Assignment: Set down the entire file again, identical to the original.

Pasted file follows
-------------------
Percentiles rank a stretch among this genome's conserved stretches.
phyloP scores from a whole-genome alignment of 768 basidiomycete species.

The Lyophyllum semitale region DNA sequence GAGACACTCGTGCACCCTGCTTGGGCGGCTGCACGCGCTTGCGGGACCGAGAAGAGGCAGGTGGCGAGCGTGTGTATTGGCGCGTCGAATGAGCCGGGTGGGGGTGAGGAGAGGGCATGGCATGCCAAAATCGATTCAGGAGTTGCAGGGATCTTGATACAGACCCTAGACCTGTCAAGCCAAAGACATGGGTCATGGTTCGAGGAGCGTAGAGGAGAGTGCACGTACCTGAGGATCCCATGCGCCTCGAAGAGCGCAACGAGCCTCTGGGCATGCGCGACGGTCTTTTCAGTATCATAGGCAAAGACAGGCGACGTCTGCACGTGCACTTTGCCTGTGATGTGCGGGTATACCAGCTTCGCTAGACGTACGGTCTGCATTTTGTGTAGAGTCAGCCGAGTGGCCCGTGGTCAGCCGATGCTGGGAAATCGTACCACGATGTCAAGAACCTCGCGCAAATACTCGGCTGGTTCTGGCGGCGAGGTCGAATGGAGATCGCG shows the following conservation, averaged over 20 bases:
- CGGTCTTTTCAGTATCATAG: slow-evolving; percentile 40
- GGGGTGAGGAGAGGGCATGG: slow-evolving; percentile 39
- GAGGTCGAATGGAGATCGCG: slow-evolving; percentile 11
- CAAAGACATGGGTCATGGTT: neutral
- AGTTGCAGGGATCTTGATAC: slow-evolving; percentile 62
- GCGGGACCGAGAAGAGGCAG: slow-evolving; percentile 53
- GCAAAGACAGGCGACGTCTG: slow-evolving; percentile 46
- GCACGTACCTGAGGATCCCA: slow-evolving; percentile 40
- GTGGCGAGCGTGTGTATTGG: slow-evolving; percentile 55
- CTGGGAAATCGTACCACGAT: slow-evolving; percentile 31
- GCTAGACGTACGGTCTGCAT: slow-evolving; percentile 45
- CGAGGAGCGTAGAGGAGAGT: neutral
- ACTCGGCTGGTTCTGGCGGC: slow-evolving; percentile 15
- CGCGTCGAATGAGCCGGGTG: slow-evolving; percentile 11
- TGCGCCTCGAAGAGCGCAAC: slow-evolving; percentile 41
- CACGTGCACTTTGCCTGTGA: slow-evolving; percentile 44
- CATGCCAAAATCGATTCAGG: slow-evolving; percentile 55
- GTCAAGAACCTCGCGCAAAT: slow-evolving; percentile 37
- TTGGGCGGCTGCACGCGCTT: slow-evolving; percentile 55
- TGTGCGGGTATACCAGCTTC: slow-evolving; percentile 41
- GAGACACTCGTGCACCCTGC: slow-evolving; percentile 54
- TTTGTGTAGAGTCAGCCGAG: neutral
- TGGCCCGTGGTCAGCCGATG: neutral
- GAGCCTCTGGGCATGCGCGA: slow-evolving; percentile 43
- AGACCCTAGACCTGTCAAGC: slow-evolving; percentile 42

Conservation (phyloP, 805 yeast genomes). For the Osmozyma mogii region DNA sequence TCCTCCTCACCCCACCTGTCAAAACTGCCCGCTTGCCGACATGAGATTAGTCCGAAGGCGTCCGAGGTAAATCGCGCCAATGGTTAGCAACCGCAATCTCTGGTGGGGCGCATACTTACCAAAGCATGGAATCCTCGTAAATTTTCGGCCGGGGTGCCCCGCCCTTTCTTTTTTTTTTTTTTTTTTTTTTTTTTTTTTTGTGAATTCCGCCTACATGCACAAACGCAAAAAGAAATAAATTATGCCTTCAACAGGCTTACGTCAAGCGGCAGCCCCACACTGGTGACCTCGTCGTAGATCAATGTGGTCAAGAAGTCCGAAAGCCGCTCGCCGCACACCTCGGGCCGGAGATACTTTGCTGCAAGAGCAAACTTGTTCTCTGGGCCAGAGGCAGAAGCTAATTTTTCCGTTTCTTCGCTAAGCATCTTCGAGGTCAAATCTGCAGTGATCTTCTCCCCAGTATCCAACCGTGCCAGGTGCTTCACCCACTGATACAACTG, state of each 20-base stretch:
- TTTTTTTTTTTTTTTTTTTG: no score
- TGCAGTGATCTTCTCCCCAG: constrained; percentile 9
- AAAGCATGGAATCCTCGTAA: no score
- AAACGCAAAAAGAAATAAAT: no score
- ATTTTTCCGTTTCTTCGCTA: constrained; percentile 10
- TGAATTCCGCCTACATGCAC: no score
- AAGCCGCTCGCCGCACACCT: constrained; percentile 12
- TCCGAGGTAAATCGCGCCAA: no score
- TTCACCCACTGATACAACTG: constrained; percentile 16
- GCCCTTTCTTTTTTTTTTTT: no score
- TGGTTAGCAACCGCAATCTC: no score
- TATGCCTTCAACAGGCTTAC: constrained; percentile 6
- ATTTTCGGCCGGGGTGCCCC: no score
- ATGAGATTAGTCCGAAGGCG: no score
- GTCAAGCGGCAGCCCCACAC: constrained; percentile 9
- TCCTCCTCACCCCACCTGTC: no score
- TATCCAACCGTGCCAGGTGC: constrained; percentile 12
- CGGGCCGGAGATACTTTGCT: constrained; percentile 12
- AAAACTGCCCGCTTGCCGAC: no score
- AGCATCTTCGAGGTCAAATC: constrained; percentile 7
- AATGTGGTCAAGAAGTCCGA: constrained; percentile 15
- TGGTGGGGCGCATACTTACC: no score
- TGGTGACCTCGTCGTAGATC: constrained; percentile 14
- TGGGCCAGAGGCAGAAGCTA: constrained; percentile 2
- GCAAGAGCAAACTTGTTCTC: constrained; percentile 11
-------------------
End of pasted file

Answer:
Percentiles rank a stretch among this genome's conserved stretches.
phyloP scores from a whole-genome alignment of 768 basidiomycete species.

The Lyophyllum semitale region DNA sequence GAGACACTCGTGCACCCTGCTTGGGCGGCTGCACGCGCTTGCGGGACCGAGAAGAGGCAGGTGGCGAGCGTGTGTATTGGCGCGTCGAATGAGCCGGGTGGGGGTGAGGAGAGGGCATGGCATGCCAAAATCGATTCAGGAGTTGCAGGGATCTTGATACAGACCCTAGACCTGTCAAGCCAAAGACATGGGTCATGGTTCGAGGAGCGTAGAGGAGAGTGCACGTACCTGAGGATCCCATGCGCCTCGAAGAGCGCAACGAGCCTCTGGGCATGCGCGACGGTCTTTTCAGTATCATAGGCAAAGACAGGCGACGTCTGCACGTGCACTTTGCCTGTGATGTGCGGGTATACCAGCTTCGCTAGACGTACGGTCTGCATTTTGTGTAGAGTCAGCCGAGTGGCCCGTGGTCAGCCGATGCTGGGAAATCGTACCACGATGTCAAGAACCTCGCGCAAATACTCGGCTGGTTCTGGCGGCGAGGTCGAATGGAGATCGCG shows the following conservation, averaged over 20 bases:
- CGGTCTTTTCAGTATCATAG: slow-evolving; percentile 40
- GGGGTGAGGAGAGGGCATGG: slow-evolving; percentile 39
- GAGGTCGAATGGAGATCGCG: slow-evolving; percentile 11
- CAAAGACATGGGTCATGGTT: neutral
- AGTTGCAGGGATCTTGATAC: slow-evolving; percentile 62
- GCGGGACCGAGAAGAGGCAG: slow-evolving; percentile 53
- GCAAAGACAGGCGACGTCTG: slow-evolving; percentile 46
- GCACGTACCTGAGGATCCCA: slow-evolving; percentile 40
- GTGGCGAGCGTGTGTATTGG: slow-evolving; percentile 55
- CTGGGAAATCGTACCACGAT: slow-evolving; percentile 31
- GCTAGACGTACGGTCTGCAT: slow-evolving; percentile 45
- CGAGGAGCGTAGAGGAGAGT: neutral
- ACTCGGCTGGTTCTGGCGGC: slow-evolving; percentile 15
- CGCGTCGAATGAGCCGGGTG: slow-evolving; percentile 11
- TGCGCCTCGAAGAGCGCAAC: slow-evolving; percentile 41
- CACGTGCACTTTGCCTGTGA: slow-evolving; percentile 44
- CATGCCAAAATCGATTCAGG: slow-evolving; percentile 55
- GTCAAGAACCTCGCGCAAAT: slow-evolving; percentile 37
- TTGGGCGGCTGCACGCGCTT: slow-evolving; percentile 55
- TGTGCGGGTATACCAGCTTC: slow-evolving; percentile 41
- GAGACACTCGTGCACCCTGC: slow-evolving; percentile 54
- TTTGTGTAGAGTCAGCCGAG: neutral
- TGGCCCGTGGTCAGCCGATG: neutral
- GAGCCTCTGGGCATGCGCGA: slow-evolving; percentile 43
- AGACCCTAGACCTGTCAAGC: slow-evolving; percentile 42

Conservation (phyloP, 805 yeast genomes). For the Osmozyma mogii region DNA sequence TCCTCCTCACCCCACCTGTCAAAACTGCCCGCTTGCCGACATGAGATTAGTCCGAAGGCGTCCGAGGTAAATCGCGCCAATGGTTAGCAACCGCAATCTCTGGTGGGGCGCATACTTACCAAAGCATGGAATCCTCGTAAATTTTCGGCCGGGGTGCCCCGCCCTTTCTTTTTTTTTTTTTTTTTTTTTTTTTTTTTTTGTGAATTCCGCCTACATGCACAAACGCAAAAAGAAATAAATTATGCCTTCAACAGGCTTACGTCAAGCGGCAGCCCCACACTGGTGACCTCGTCGTAGATCAATGTGGTCAAGAAGTCCGAAAGCCGCTCGCCGCACACCTCGGGCCGGAGATACTTTGCTGCAAGAGCAAACTTGTTCTCTGGGCCAGAGGCAGAAGCTAATTTTTCCGTTTCTTCGCTAAGCATCTTCGAGGTCAAATCTGCAGTGATCTTCTCCCCAGTATCCAACCGTGCCAGGTGCTTCACCCACTGATACAACTG, state of each 20-base stretch:
- TTTTTTTTTTTTTTTTTTTG: no score
- TGCAGTGATCTTCTCCCCAG: constrained; percentile 9
- AAAGCATGGAATCCTCGTAA: no score
- AAACGCAAAAAGAAATAAAT: no score
- ATTTTTCCGTTTCTTCGCTA: constrained; percentile 10
- TGAATTCCGCCTACATGCAC: no score
- AAGCCGCTCGCCGCACACCT: constrained; percentile 12
- TCCGAGGTAAATCGCGCCAA: no score
- TTCACCCACTGATACAACTG: constrained; percentile 16
- GCCCTTTCTTTTTTTTTTTT: no score
- TGGTTAGCAACCGCAATCTC: no score
- TATGCCTTCAACAGGCTTAC: constrained; percentile 6
- ATTTTCGGCCGGGGTGCCCC: no score
- ATGAGATTAGTCCGAAGGCG: no score
- GTCAAGCGGCAGCCCCACAC: constrained; percentile 9
- TCCTCCTCACCCCACCTGTC: no score
- TATCCAACCGTGCCAGGTGC: constrained; percentile 12
- CGGGCCGGAGATACTTTGCT: constrained; percentile 12
- AAAACTGCCCGCTTGCCGAC: no score
- AGCATCTTCGAGGTCAAATC: constrained; percentile 7
- AATGTGGTCAAGAAGTCCGA: constrained; percentile 15
- TGGTGGGGCGCATACTTACC: no score
- TGGTGACCTCGTCGTAGATC: constrained; percentile 14
- TGGGCCAGAGGCAGAAGCTA: constrained; percentile 2
- GCAAGAGCAAACTTGTTCTC: constrained; percentile 11